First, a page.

If you’re interested in studying somewhere in Europe but don’t want the over-popularity of France, Spain, or Italy…if incredible beaches and dramatic cliffs sound exciting to you … then studying abroad in Portugal is the answer. While less-talked-about than some of its other European neighbors, this country has so much to offer. You won’t be the only traveler, either – the secret about studying in Portugal is out!
Food & Culture
Ancient peoples in present-day Portugal were hunters, gatherers, and traders. The Roman Empire began to expand into the area around 210, but by the fifth century had reached its decline. Alfonso Henriques declared himself the first king of the independent nation of Portugal in 1140, and in 1386 the country established an alliance with England. Throughout the 15th and 16th centuries, Portugal focused on exploration, trade and colonization. After some political unrest and revolutions against the monarchy in the 1800s, the 1900s began with military rule until the Carnation Revolution in 1974. Portugal today is a democracy.
Portugal has a rich and diverse culture that is an indication of its long history, and you will find many references to the sea (for obvious reasons). You’ll want to check out fado music, which means “fate” and is very popular. If you are a foodie, there are a few areas you’ll want to visit, especially Vila Nova de Gaia just south of the city of Porto — here is where port wine was first developed back in 1600. It is a pretty drive through the Douro Valley, and the center of the city itself is a UNESCO World Heritage site. Seafood is a staple in Portugal, especially cod and a delectable stew called caldeirada.
Portugal today retains so many of its traditions mixed in with its present-day society. Pousadas are state-operated and owned hotels, priced to fit any budget. Steeped in history, these buildings used to be old palaces, convents, or monasteries and are now a cool place for travelers to stay. (Their charm and character more than make up for the sometimes-basic amenities!) For other historical sites, visit Guimarães, where Afonso Henriques and others fought in the Battle of São Mamede. The town of Óbidos, was one of the places Henriques drove out the Moors in the 1140’s. If your fellow travelers aren’t history buffs, no worry — both locations are breathtaking in their own right.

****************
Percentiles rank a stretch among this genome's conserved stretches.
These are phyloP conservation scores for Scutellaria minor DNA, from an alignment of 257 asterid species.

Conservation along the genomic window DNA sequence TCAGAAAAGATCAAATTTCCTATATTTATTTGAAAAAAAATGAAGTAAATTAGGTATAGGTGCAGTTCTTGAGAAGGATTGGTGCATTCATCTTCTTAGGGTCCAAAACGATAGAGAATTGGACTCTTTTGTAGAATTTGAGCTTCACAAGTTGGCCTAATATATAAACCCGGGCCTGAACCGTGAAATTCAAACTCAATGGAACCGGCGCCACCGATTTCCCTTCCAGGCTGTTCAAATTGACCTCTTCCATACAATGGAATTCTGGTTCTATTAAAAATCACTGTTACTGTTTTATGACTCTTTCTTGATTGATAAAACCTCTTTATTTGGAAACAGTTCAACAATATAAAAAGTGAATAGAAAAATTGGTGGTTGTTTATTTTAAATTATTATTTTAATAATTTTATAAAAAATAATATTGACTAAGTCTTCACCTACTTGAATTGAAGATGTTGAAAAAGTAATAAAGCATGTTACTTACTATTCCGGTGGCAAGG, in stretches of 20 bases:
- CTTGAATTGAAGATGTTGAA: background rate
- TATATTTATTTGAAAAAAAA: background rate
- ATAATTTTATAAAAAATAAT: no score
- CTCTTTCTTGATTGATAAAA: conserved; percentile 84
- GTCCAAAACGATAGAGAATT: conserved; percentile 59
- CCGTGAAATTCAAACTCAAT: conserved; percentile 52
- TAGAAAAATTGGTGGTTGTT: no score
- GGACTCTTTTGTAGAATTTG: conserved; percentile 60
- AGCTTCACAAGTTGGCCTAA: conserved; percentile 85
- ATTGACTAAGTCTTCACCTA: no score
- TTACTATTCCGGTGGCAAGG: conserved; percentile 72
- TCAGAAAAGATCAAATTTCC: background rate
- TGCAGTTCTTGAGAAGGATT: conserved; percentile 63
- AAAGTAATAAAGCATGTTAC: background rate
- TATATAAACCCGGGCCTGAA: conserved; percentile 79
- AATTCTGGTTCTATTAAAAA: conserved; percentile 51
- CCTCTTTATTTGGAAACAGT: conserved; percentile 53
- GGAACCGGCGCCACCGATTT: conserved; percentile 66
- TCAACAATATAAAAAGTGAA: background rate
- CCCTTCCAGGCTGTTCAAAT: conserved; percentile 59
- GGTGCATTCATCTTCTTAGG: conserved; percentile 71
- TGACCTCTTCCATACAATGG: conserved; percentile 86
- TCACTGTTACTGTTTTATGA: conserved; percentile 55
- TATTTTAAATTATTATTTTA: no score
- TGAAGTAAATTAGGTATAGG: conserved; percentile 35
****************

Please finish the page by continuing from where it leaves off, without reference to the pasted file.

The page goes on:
Things to Do
glimpse at some medieval structures, ruins, churches and other buildings, plan a trip to Évora. There are a few festival celebrations in Portugal that are fun to attend, including Carnival, Saint Martin Day, and Santos Populares.
Portugal is known for its beaches, and they won’t disappoint. You may have to share the space with other travelers, but you can find amazing views and water in Algarve, Salema, Cascais, Estoril, and honestly most places along the coast.
If you’re looking for a unique activity that you’ll probably never see anywhere else, visit the Monte area of Fuchal, Madeira, where you can ride down steep hills in wicker toboggans. They have spots for two people, so you can ride with a friend, and the drivers stand behind you to make sure you don’t get off the track.
Studying in Portugal
Most study programs in Portugal are through universities and are led by faculty at that school. There are also a few courses led by independent organizations, such as CIEE’s Language and Culture program. Many options are in Lisbon, with others in Porto, Coimbra, or other smaller cities. One of the oldest universities in Europe is here — the University of Coimbra, which opened its doors in the year 1290.
You can find college study abroad programs in Portugal during the summer, semester, or even for the entire year. In general, the academic level of classes there will probably be easier than at your home university. Courses can be in English with other American or international students, unless you choose to directly enroll in a Portuguese university. In that case, the courses will be in Portuguese with other local students. When studying in Portugal, you’ll most likely be taking courses at the Universidade Nova de Lisboa or the Universidade Lusofona de Humanidades e Tecnologias.
You have a few options for housing – either a host family, a dorm with other international students, or an apartment. If you’re looking for cultural immersion and to practice your language skills, it’s best to live with a host family. Because you are constantly speaking and hearing Portuguese, you’re quickly pushed to the next level of language proficiency. Oftentimes, when rooming with other international students who speak English, you are not challenged to speak in Portuguese.
Portugal is an amazing country and a great place to study abroad. Get off the beaten path — go to what was once thought to be the end of the world, Cape Sagres, or be surrounded by the cosmopolitan action and stay in Lisbon. You’ll have an experience like none other when you study abroad in Portugal.